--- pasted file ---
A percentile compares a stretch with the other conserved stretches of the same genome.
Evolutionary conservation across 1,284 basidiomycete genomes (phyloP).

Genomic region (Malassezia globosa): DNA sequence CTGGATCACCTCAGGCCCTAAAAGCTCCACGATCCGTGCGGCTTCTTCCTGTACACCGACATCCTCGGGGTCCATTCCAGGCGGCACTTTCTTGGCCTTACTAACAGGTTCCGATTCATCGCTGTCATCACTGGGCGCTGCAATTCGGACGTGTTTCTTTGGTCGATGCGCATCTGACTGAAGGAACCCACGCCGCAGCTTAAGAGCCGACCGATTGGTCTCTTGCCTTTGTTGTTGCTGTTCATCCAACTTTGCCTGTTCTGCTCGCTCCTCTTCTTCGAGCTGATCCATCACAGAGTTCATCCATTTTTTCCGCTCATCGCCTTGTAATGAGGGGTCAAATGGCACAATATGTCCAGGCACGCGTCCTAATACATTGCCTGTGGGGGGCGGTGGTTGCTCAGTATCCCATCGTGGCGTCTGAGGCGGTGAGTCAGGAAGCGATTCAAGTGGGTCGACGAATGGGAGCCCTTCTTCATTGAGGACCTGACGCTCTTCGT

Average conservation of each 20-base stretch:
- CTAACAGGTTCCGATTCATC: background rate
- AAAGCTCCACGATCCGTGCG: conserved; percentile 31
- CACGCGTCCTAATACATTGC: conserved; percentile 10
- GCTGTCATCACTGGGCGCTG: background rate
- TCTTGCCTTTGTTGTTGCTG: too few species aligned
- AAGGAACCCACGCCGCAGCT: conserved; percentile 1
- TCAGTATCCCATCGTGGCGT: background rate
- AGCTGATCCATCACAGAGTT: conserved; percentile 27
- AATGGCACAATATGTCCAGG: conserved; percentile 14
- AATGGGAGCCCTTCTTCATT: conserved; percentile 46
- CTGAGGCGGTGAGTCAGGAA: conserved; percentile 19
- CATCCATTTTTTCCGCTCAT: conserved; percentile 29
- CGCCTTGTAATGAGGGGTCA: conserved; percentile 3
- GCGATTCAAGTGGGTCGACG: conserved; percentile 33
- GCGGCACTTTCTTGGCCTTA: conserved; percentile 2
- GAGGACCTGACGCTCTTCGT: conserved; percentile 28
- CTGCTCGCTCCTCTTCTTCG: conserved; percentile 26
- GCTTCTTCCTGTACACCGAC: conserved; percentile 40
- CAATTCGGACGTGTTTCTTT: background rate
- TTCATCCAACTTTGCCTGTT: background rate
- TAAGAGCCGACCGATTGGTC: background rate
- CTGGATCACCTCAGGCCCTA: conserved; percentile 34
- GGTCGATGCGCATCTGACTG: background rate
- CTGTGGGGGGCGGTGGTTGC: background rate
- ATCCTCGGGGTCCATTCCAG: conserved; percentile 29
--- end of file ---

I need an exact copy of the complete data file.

A percentile compares a stretch with the other conserved stretches of the same genome.
Evolutionary conservation across 1,284 basidiomycete genomes (phyloP).

Genomic region (Malassezia globosa): DNA sequence CTGGATCACCTCAGGCCCTAAAAGCTCCACGATCCGTGCGGCTTCTTCCTGTACACCGACATCCTCGGGGTCCATTCCAGGCGGCACTTTCTTGGCCTTACTAACAGGTTCCGATTCATCGCTGTCATCACTGGGCGCTGCAATTCGGACGTGTTTCTTTGGTCGATGCGCATCTGACTGAAGGAACCCACGCCGCAGCTTAAGAGCCGACCGATTGGTCTCTTGCCTTTGTTGTTGCTGTTCATCCAACTTTGCCTGTTCTGCTCGCTCCTCTTCTTCGAGCTGATCCATCACAGAGTTCATCCATTTTTTCCGCTCATCGCCTTGTAATGAGGGGTCAAATGGCACAATATGTCCAGGCACGCGTCCTAATACATTGCCTGTGGGGGGCGGTGGTTGCTCAGTATCCCATCGTGGCGTCTGAGGCGGTGAGTCAGGAAGCGATTCAAGTGGGTCGACGAATGGGAGCCCTTCTTCATTGAGGACCTGACGCTCTTCGT

Average conservation of each 20-base stretch:
- CTAACAGGTTCCGATTCATC: background rate
- AAAGCTCCACGATCCGTGCG: conserved; percentile 31
- CACGCGTCCTAATACATTGC: conserved; percentile 10
- GCTGTCATCACTGGGCGCTG: background rate
- TCTTGCCTTTGTTGTTGCTG: too few species aligned
- AAGGAACCCACGCCGCAGCT: conserved; percentile 1
- TCAGTATCCCATCGTGGCGT: background rate
- AGCTGATCCATCACAGAGTT: conserved; percentile 27
- AATGGCACAATATGTCCAGG: conserved; percentile 14
- AATGGGAGCCCTTCTTCATT: conserved; percentile 46
- CTGAGGCGGTGAGTCAGGAA: conserved; percentile 19
- CATCCATTTTTTCCGCTCAT: conserved; percentile 29
- CGCCTTGTAATGAGGGGTCA: conserved; percentile 3
- GCGATTCAAGTGGGTCGACG: conserved; percentile 33
- GCGGCACTTTCTTGGCCTTA: conserved; percentile 2
- GAGGACCTGACGCTCTTCGT: conserved; percentile 28
- CTGCTCGCTCCTCTTCTTCG: conserved; percentile 26
- GCTTCTTCCTGTACACCGAC: conserved; percentile 40
- CAATTCGGACGTGTTTCTTT: background rate
- TTCATCCAACTTTGCCTGTT: background rate
- TAAGAGCCGACCGATTGGTC: background rate
- CTGGATCACCTCAGGCCCTA: conserved; percentile 34
- GGTCGATGCGCATCTGACTG: background rate
- CTGTGGGGGGCGGTGGTTGC: background rate
- ATCCTCGGGGTCCATTCCAG: conserved; percentile 29